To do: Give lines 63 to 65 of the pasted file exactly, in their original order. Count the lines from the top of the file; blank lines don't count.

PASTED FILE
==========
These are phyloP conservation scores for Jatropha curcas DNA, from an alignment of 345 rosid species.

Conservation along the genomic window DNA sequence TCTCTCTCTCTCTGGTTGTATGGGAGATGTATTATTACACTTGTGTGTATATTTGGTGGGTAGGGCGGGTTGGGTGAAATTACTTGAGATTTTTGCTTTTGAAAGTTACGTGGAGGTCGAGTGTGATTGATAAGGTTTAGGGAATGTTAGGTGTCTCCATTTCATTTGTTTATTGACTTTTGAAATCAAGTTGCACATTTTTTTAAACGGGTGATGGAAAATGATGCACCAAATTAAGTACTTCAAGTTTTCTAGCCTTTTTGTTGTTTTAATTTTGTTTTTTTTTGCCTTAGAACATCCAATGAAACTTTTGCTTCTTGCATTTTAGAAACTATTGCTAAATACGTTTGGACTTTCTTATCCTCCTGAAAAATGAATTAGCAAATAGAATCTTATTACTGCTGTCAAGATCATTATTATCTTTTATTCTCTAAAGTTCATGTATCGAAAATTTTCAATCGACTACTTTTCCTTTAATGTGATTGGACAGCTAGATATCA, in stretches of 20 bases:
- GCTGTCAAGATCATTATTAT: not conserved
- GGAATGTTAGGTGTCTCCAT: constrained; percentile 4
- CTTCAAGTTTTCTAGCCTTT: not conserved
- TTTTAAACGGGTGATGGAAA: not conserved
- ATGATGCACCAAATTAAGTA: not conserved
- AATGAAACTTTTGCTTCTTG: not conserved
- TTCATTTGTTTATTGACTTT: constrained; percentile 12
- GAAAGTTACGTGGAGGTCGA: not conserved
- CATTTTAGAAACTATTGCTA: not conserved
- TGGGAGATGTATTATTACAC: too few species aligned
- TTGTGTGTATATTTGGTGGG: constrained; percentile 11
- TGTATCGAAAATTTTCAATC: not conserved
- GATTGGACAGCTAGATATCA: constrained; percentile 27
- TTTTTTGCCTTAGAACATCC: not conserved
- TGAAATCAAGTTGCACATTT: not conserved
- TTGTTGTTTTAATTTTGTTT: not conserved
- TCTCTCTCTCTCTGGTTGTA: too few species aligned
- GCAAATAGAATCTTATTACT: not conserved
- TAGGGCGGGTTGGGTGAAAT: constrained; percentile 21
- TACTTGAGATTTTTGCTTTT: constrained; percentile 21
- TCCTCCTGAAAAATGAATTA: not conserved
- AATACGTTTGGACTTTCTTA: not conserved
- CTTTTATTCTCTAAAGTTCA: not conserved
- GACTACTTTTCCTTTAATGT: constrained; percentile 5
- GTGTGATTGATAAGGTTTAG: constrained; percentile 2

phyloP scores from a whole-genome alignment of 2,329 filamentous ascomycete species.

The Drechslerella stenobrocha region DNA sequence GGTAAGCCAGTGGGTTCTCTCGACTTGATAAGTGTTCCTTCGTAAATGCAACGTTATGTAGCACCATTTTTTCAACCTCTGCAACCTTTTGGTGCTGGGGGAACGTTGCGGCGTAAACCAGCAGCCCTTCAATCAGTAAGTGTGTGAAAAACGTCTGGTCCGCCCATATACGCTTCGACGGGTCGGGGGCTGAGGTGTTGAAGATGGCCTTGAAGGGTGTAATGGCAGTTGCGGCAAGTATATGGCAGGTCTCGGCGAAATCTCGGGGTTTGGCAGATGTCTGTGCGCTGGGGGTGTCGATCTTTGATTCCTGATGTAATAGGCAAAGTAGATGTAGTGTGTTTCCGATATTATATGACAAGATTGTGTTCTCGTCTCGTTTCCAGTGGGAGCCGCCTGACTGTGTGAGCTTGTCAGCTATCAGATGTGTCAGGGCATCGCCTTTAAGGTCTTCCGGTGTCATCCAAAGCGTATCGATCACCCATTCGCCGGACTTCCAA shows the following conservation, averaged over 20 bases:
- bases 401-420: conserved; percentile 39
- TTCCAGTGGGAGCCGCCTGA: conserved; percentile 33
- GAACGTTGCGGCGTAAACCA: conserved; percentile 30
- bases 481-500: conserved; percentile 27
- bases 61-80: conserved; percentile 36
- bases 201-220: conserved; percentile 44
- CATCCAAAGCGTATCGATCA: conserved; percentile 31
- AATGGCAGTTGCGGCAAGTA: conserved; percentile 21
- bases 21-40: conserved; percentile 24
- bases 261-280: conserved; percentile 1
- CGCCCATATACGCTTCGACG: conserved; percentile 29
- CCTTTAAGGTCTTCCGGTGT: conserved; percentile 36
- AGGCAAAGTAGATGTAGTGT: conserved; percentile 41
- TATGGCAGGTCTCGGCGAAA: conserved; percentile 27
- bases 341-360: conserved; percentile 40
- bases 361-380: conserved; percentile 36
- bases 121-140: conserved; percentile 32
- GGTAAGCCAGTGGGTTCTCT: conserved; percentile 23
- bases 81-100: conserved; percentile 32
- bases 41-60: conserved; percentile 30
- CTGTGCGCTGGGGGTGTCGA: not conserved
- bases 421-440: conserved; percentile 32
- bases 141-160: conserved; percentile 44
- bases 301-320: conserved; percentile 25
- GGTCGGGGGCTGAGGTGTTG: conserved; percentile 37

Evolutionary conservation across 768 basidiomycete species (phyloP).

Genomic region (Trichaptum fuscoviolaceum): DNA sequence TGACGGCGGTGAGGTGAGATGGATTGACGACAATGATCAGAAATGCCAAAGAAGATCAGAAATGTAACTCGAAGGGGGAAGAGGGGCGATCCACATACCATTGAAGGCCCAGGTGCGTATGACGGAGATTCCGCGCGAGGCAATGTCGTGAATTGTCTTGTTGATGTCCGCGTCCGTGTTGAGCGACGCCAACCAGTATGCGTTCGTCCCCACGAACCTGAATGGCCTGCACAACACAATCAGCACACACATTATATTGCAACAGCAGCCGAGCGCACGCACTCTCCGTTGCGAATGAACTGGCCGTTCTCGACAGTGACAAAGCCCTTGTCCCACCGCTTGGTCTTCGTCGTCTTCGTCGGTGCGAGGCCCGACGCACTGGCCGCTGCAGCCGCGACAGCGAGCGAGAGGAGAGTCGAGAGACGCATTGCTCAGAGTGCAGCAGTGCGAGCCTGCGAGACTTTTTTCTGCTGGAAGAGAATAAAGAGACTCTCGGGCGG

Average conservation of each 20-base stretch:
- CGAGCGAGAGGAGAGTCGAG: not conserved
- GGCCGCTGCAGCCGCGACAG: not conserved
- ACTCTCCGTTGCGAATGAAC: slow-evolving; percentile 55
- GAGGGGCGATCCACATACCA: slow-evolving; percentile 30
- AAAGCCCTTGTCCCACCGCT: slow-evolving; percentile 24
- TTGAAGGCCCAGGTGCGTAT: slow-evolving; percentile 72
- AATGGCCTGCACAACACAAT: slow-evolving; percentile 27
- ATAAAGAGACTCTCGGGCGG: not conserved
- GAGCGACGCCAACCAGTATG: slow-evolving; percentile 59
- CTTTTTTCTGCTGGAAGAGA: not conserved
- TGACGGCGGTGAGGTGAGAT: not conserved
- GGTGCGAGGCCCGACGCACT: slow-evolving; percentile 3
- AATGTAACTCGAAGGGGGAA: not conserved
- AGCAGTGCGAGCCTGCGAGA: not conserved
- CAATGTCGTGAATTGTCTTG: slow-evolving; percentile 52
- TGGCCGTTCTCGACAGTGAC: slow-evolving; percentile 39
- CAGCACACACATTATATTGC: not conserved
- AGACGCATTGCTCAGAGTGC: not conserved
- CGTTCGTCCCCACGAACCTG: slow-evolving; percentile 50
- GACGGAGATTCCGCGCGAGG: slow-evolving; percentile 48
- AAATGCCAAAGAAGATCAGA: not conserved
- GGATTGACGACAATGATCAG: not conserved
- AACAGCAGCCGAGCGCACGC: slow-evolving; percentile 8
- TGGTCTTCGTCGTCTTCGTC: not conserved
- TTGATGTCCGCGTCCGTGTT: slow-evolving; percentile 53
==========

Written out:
- TTGAAGGCCCAGGTGCGTAT: slow-evolving; percentile 72
- AATGGCCTGCACAACACAAT: slow-evolving; percentile 27
- ATAAAGAGACTCTCGGGCGG: not conserved